Whether or not we are convinced by Kuzari, we must never ignore or forget what it actually is. It is a principle designed to favor a certain interpretation of Jewish history and texts. It is not evidence and it is not proof. Most of all, it is itself unproven. The basic claim, asserted positively for once, is that there are some stories so big and important that people will only believe they are true with lots and lots of evidence (however defined). I think this is a claim that can be tested, to a limited extent, and that can be adjusted for sliding matters of what's big and what's important. With testing, I think I would be willing to revisit my intellectual disdain for Kuzari.

Another big data point to keep in mind is that outside of the Torah's report of Sinai, there is no positive case for the event. To my knowledge, we have no reason to believe Sinai actually happened other than the Torah's ambiguous description of an event. As thinkers, we have a responsibility to ask what sorts of evidence might reasonably have been produced from the Sinai event in the Torah. For instance, should we expect that other nations might have seen something from afar and reported it? If we say "no" in this case, then perhaps we need to address the problem of Sinai's being an enclosed event. Kuzari downplays other revelations as being "semi-private," yet the Sinai revelation is private in its own way because only the one group has received the revelation. Had Israel, Sinai, and the Amalekites all experienced the same revelation and recorded it, then we would have strong evidence of a most momentous event in human history.


  1. Rambam3:13 PM

    I lived my whole life based on Kuzari for some time before coming to reject it, so it is a topic I have thought about quite a bit and I have enjoyed reading the exchange here.

    I have argued many Kuzari proponents, but I have never managed to convince someone that accepts it that it is bunk. As I see it there are three main problems with the argument.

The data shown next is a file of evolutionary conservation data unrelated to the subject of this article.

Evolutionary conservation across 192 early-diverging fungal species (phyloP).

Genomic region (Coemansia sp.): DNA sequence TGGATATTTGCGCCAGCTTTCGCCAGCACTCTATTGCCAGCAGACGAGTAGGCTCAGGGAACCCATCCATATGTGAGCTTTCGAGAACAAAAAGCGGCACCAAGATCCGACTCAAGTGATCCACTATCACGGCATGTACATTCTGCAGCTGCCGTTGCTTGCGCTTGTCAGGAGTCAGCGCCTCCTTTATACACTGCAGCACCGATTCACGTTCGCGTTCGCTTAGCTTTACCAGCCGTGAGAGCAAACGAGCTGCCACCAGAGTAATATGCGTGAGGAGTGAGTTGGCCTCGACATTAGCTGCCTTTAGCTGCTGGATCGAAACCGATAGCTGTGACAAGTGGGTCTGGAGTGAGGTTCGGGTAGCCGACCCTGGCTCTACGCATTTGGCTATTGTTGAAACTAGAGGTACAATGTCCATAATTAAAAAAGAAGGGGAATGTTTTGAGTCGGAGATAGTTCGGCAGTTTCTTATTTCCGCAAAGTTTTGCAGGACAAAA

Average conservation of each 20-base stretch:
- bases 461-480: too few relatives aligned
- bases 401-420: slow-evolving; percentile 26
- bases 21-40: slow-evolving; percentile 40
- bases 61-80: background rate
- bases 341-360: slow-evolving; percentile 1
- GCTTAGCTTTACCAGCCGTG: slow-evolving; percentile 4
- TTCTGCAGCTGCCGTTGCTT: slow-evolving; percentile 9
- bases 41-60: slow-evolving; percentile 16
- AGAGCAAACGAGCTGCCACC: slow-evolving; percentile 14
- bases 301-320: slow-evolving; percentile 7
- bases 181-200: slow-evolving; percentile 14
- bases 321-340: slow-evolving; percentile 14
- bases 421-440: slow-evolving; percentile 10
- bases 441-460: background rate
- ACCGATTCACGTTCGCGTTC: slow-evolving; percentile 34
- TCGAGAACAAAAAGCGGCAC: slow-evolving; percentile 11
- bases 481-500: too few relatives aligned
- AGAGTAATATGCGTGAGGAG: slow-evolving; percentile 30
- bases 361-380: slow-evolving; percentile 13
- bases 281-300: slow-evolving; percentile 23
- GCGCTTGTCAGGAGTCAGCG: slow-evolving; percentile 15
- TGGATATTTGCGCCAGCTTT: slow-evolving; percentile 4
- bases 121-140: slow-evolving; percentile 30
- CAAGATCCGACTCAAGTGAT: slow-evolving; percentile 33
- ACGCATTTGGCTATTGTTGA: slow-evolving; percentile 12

1) Premises that oversimplify and distort how people construct their beliefs, particularly in the ancient world.

    2) Existence of public miracle and revelation claims by other faiths, as well as general examples of people believing easy-to-check falsities.

    3) Even if we accept that the Jews actually assembled at the mountain and believed they heard God, an actual divine revelation is still far from the most parsimonious explanation for the origin of this belief.

    While I think that (3) concedes way, way too much it is really the only effective counter to the argument. This is because for (1) the proponent will just argue and argue. The problem is that this person's real burden is to prove that their model is legit, show that collective memory is generally reliable for that period using empirical data. They will just shift the burden and say, "show me the false NETs" etc.

    For (2) they will just make distinctions. This ends up being a two way street because while they manage to show that other stories don't meet the definition, the definition becomes so narrow as to only include Sinai. They think this uniqueness is a win, but it obviously is not. The method needs to be shown reliable with empirical examples, but it can't be. The reality is that there was essentially no concept of factual history in that time period. We can't find examples of any stories (NET or not) from the period that survived cultural transmission and are known to be true. Most of what we know from the period is from archaeology that provides primary source manuscripts from these periods. Cultural transmission didn't work anywhere. KP says there is one case it works for. Great. We know it worked on this case because of KP. Wait a second! Uniqueness = special pleading, gimme a break. Nevertheless, expect the proponent to ask questions like "Why didn't another religion do the same thing then!" blah.